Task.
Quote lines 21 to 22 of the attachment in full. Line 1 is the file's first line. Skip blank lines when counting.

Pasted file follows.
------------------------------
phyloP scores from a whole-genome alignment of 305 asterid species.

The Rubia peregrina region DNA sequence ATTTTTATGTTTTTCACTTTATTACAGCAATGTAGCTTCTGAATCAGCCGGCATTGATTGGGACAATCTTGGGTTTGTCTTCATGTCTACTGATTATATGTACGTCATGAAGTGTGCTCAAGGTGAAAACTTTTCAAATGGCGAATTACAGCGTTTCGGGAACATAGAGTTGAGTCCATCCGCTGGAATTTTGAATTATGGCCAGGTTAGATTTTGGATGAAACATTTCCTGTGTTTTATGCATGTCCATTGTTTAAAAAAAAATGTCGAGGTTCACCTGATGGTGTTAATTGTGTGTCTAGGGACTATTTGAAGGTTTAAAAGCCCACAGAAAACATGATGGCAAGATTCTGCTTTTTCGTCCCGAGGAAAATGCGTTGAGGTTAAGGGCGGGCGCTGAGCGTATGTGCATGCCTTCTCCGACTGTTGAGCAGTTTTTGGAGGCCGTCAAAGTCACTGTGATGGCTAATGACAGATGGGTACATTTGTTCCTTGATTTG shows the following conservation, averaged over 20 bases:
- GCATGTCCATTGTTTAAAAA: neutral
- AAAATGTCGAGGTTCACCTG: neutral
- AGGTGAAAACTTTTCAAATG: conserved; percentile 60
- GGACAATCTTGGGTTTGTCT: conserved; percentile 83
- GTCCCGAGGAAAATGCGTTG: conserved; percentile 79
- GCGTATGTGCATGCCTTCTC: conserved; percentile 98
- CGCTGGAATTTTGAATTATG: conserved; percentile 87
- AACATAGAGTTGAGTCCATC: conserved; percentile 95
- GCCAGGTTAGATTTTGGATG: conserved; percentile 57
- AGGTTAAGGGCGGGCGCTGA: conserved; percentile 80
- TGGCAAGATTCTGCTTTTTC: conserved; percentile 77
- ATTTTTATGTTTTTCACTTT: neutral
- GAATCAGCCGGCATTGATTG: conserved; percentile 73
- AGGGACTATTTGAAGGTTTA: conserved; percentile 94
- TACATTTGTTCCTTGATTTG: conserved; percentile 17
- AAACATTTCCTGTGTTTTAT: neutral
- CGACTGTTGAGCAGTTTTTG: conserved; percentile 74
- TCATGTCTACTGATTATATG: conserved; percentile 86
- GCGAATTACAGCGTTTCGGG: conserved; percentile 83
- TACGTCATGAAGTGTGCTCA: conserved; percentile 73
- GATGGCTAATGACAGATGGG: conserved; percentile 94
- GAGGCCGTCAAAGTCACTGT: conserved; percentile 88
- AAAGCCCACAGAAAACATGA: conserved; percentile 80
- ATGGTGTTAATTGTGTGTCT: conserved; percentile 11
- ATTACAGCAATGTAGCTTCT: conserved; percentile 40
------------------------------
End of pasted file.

- GCGAATTACAGCGTTTCGGG: conserved; percentile 83
- TACGTCATGAAGTGTGCTCA: conserved; percentile 73